Monday, February 09, 2009

Things I've learned: requests for last rites

Since I'm the back-up for the chaplain at our hospital, that means I get calls now and then from the ICU or the Emergency Room, asking me to meet with the family of someone who's dying.

Nine out of ten times, the family will say something like this: "Dad hasn't been in church for years . . . but he was raised Catholic, and don't they do 'last rites' or something?"

Well, no they don't -- not any more. As I understand it, the Catholic church now prefers to call this service, 'the Anointing of the Sick,' with an emphasis on healing more than just preparation for death. And no, I can't do it myself; this service can only be performed by a Catholic priest.

Then again, that's probably more than the family really wanted to know just then.

That's why I've learned it's best to respond by saying: "I'd be happy to pray for you and this person -- and if you like, I could give the local priest a call and ask him to stop by."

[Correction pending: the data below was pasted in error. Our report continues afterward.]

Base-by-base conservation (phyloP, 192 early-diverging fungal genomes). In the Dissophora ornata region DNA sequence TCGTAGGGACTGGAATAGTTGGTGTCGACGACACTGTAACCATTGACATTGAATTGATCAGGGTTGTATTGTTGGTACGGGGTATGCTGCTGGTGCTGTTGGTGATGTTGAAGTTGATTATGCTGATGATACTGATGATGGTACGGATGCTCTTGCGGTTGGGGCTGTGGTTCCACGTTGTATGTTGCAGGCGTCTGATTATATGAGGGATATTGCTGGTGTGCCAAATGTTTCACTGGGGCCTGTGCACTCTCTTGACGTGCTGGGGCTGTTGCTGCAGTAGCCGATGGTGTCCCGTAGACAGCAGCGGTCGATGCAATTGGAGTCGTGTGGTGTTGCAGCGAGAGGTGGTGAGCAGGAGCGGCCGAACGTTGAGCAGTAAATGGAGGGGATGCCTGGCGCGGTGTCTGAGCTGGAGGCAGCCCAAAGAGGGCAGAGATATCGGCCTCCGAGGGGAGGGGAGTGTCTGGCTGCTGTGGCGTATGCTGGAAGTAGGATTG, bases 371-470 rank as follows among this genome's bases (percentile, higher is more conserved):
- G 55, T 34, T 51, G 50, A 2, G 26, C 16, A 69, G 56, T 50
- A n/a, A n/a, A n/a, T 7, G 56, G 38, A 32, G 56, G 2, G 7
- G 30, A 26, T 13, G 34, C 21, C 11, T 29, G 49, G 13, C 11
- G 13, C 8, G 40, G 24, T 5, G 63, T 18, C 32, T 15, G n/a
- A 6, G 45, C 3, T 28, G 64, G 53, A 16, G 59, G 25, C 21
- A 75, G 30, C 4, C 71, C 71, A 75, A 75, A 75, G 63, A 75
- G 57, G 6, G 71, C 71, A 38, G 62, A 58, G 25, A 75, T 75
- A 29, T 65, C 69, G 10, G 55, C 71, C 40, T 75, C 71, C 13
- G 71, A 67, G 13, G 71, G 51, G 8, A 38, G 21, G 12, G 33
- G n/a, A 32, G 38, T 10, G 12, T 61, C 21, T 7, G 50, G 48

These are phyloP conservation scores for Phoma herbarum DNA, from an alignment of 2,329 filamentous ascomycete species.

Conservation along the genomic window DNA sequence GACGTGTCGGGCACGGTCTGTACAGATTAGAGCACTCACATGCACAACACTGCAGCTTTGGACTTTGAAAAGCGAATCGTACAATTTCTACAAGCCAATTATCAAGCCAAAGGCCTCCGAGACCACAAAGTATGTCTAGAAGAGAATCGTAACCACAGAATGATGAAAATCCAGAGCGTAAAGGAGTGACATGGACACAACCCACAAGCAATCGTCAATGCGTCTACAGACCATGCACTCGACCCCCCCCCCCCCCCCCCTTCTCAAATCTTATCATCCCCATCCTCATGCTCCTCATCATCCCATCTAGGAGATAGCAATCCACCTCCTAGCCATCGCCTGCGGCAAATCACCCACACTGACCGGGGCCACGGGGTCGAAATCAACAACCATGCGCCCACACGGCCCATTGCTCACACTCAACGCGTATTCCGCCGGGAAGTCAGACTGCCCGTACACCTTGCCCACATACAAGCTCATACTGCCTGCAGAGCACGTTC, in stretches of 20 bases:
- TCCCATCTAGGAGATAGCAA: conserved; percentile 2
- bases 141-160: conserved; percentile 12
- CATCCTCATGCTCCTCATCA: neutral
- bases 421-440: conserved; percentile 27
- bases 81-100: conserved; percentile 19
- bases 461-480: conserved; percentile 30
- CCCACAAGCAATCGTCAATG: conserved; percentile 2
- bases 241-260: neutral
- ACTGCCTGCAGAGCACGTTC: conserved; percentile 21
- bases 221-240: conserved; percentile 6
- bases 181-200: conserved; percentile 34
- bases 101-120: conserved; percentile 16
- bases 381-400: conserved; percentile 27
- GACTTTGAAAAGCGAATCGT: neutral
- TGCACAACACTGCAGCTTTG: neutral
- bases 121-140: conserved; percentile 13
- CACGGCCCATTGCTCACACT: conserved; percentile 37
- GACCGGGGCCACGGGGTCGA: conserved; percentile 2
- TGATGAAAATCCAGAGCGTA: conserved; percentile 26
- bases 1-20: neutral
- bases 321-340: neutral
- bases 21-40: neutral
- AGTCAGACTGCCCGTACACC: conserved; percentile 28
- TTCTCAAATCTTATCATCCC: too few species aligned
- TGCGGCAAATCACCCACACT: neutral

And generally speaking, that's all they needed right then.


Bill Cork said...

There is technically no such thing as "last rites" in the Catholic context ... never has been.

The final sacraments include confession, anointing of the sick (what used to be called "extreme unction" in the days when it was ONLY done at death), and Holy Communion in the form of viaticum (food for the journey). And you're right, these are only done by a priest. But your pastoral response is the right one.

Nick said...

Good advice. I'll have to remember that when I'm in that situation.

Ansku said...

Thank you for sharing what you've learned. Wonderful pastoral response.